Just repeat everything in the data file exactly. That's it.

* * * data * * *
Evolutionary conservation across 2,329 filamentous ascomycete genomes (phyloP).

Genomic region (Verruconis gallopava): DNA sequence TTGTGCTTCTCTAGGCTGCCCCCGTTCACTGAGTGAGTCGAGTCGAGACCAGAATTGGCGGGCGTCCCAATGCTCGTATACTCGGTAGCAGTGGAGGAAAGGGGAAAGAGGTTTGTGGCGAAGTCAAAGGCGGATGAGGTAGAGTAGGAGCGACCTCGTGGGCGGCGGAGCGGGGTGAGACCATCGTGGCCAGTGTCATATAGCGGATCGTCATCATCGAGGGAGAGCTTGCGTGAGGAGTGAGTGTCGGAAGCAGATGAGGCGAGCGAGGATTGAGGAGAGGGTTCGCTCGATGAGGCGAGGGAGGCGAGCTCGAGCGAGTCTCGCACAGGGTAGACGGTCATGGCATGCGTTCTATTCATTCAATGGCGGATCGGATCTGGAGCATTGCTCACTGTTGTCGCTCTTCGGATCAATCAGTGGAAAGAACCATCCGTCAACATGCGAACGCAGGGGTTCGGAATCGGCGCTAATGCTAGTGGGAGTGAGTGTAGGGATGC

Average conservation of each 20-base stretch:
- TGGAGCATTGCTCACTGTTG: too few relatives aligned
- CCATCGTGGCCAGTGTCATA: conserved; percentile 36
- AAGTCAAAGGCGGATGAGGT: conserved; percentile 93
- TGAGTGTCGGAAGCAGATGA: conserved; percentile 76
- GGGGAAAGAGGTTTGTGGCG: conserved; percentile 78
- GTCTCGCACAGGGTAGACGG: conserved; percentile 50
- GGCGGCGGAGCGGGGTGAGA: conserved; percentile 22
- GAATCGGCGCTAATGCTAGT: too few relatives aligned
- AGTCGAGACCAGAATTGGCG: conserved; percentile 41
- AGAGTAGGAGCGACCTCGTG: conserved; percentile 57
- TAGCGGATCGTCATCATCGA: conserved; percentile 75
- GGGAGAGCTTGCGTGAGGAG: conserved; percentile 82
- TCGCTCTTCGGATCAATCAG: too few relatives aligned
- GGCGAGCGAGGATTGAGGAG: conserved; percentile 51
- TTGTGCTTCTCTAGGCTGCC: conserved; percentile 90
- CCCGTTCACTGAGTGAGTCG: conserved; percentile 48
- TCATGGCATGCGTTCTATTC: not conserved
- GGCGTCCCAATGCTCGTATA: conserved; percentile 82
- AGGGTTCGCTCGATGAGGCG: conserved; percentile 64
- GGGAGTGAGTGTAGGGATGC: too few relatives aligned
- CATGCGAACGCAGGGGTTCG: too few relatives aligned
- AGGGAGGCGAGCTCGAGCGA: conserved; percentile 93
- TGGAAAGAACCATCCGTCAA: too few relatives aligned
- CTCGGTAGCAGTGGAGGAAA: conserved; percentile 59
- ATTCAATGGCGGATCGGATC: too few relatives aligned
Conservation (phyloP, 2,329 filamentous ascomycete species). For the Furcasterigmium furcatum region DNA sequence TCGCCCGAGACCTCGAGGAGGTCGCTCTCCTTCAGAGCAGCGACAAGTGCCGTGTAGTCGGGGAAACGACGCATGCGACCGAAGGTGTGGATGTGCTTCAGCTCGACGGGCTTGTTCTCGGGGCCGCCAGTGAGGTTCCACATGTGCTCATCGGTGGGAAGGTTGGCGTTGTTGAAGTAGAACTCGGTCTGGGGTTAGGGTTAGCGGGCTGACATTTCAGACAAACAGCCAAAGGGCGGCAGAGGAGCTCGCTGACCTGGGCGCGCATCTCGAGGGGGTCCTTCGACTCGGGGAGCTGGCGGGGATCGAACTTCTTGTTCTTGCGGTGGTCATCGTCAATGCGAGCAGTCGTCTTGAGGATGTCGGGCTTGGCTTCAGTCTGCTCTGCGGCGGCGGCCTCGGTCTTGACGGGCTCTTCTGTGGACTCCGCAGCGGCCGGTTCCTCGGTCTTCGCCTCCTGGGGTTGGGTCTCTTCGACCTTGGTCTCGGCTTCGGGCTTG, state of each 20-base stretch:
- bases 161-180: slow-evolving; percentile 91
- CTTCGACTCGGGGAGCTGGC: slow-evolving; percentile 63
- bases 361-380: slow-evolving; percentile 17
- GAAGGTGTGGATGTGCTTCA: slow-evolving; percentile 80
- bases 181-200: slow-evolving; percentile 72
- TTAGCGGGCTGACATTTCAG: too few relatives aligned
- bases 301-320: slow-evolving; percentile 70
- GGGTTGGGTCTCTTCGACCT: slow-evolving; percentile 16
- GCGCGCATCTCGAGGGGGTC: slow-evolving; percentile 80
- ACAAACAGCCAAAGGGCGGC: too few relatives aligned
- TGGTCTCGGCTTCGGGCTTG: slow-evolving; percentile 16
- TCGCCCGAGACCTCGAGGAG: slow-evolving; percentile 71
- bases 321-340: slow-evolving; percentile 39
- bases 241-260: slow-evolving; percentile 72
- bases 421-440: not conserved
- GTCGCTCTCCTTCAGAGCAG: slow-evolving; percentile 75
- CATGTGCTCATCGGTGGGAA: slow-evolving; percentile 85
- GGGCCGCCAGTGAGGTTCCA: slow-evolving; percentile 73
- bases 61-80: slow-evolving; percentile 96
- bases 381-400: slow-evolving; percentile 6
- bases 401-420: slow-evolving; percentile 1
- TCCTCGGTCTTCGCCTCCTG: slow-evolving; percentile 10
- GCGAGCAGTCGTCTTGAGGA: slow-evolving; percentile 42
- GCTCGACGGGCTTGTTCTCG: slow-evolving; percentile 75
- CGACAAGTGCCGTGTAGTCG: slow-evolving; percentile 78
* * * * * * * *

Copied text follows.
Evolutionary conservation across 2,329 filamentous ascomycete genomes (phyloP).

Genomic region (Verruconis gallopava): DNA sequence TTGTGCTTCTCTAGGCTGCCCCCGTTCACTGAGTGAGTCGAGTCGAGACCAGAATTGGCGGGCGTCCCAATGCTCGTATACTCGGTAGCAGTGGAGGAAAGGGGAAAGAGGTTTGTGGCGAAGTCAAAGGCGGATGAGGTAGAGTAGGAGCGACCTCGTGGGCGGCGGAGCGGGGTGAGACCATCGTGGCCAGTGTCATATAGCGGATCGTCATCATCGAGGGAGAGCTTGCGTGAGGAGTGAGTGTCGGAAGCAGATGAGGCGAGCGAGGATTGAGGAGAGGGTTCGCTCGATGAGGCGAGGGAGGCGAGCTCGAGCGAGTCTCGCACAGGGTAGACGGTCATGGCATGCGTTCTATTCATTCAATGGCGGATCGGATCTGGAGCATTGCTCACTGTTGTCGCTCTTCGGATCAATCAGTGGAAAGAACCATCCGTCAACATGCGAACGCAGGGGTTCGGAATCGGCGCTAATGCTAGTGGGAGTGAGTGTAGGGATGC

Average conservation of each 20-base stretch:
- TGGAGCATTGCTCACTGTTG: too few relatives aligned
- CCATCGTGGCCAGTGTCATA: conserved; percentile 36
- AAGTCAAAGGCGGATGAGGT: conserved; percentile 93
- TGAGTGTCGGAAGCAGATGA: conserved; percentile 76
- GGGGAAAGAGGTTTGTGGCG: conserved; percentile 78
- GTCTCGCACAGGGTAGACGG: conserved; percentile 50
- GGCGGCGGAGCGGGGTGAGA: conserved; percentile 22
- GAATCGGCGCTAATGCTAGT: too few relatives aligned
- AGTCGAGACCAGAATTGGCG: conserved; percentile 41
- AGAGTAGGAGCGACCTCGTG: conserved; percentile 57
- TAGCGGATCGTCATCATCGA: conserved; percentile 75
- GGGAGAGCTTGCGTGAGGAG: conserved; percentile 82
- TCGCTCTTCGGATCAATCAG: too few relatives aligned
- GGCGAGCGAGGATTGAGGAG: conserved; percentile 51
- TTGTGCTTCTCTAGGCTGCC: conserved; percentile 90
- CCCGTTCACTGAGTGAGTCG: conserved; percentile 48
- TCATGGCATGCGTTCTATTC: not conserved
- GGCGTCCCAATGCTCGTATA: conserved; percentile 82
- AGGGTTCGCTCGATGAGGCG: conserved; percentile 64
- GGGAGTGAGTGTAGGGATGC: too few relatives aligned
- CATGCGAACGCAGGGGTTCG: too few relatives aligned
- AGGGAGGCGAGCTCGAGCGA: conserved; percentile 93
- TGGAAAGAACCATCCGTCAA: too few relatives aligned
- CTCGGTAGCAGTGGAGGAAA: conserved; percentile 59
- ATTCAATGGCGGATCGGATC: too few relatives aligned
Conservation (phyloP, 2,329 filamentous ascomycete species). For the Furcasterigmium furcatum region DNA sequence TCGCCCGAGACCTCGAGGAGGTCGCTCTCCTTCAGAGCAGCGACAAGTGCCGTGTAGTCGGGGAAACGACGCATGCGACCGAAGGTGTGGATGTGCTTCAGCTCGACGGGCTTGTTCTCGGGGCCGCCAGTGAGGTTCCACATGTGCTCATCGGTGGGAAGGTTGGCGTTGTTGAAGTAGAACTCGGTCTGGGGTTAGGGTTAGCGGGCTGACATTTCAGACAAACAGCCAAAGGGCGGCAGAGGAGCTCGCTGACCTGGGCGCGCATCTCGAGGGGGTCCTTCGACTCGGGGAGCTGGCGGGGATCGAACTTCTTGTTCTTGCGGTGGTCATCGTCAATGCGAGCAGTCGTCTTGAGGATGTCGGGCTTGGCTTCAGTCTGCTCTGCGGCGGCGGCCTCGGTCTTGACGGGCTCTTCTGTGGACTCCGCAGCGGCCGGTTCCTCGGTCTTCGCCTCCTGGGGTTGGGTCTCTTCGACCTTGGTCTCGGCTTCGGGCTTG, state of each 20-base stretch:
- bases 161-180: slow-evolving; percentile 91
- CTTCGACTCGGGGAGCTGGC: slow-evolving; percentile 63
- bases 361-380: slow-evolving; percentile 17
- GAAGGTGTGGATGTGCTTCA: slow-evolving; percentile 80
- bases 181-200: slow-evolving; percentile 72
- TTAGCGGGCTGACATTTCAG: too few relatives aligned
- bases 301-320: slow-evolving; percentile 70
- GGGTTGGGTCTCTTCGACCT: slow-evolving; percentile 16
- GCGCGCATCTCGAGGGGGTC: slow-evolving; percentile 80
- ACAAACAGCCAAAGGGCGGC: too few relatives aligned
- TGGTCTCGGCTTCGGGCTTG: slow-evolving; percentile 16
- TCGCCCGAGACCTCGAGGAG: slow-evolving; percentile 71
- bases 321-340: slow-evolving; percentile 39
- bases 241-260: slow-evolving; percentile 72
- bases 421-440: not conserved
- GTCGCTCTCCTTCAGAGCAG: slow-evolving; percentile 75
- CATGTGCTCATCGGTGGGAA: slow-evolving; percentile 85
- GGGCCGCCAGTGAGGTTCCA: slow-evolving; percentile 73
- bases 61-80: slow-evolving; percentile 96
- bases 381-400: slow-evolving; percentile 6
- bases 401-420: slow-evolving; percentile 1
- TCCTCGGTCTTCGCCTCCTG: slow-evolving; percentile 10
- GCGAGCAGTCGTCTTGAGGA: slow-evolving; percentile 42
- GCTCGACGGGCTTGTTCTCG: slow-evolving; percentile 75
- CGACAAGTGCCGTGTAGTCG: slow-evolving; percentile 78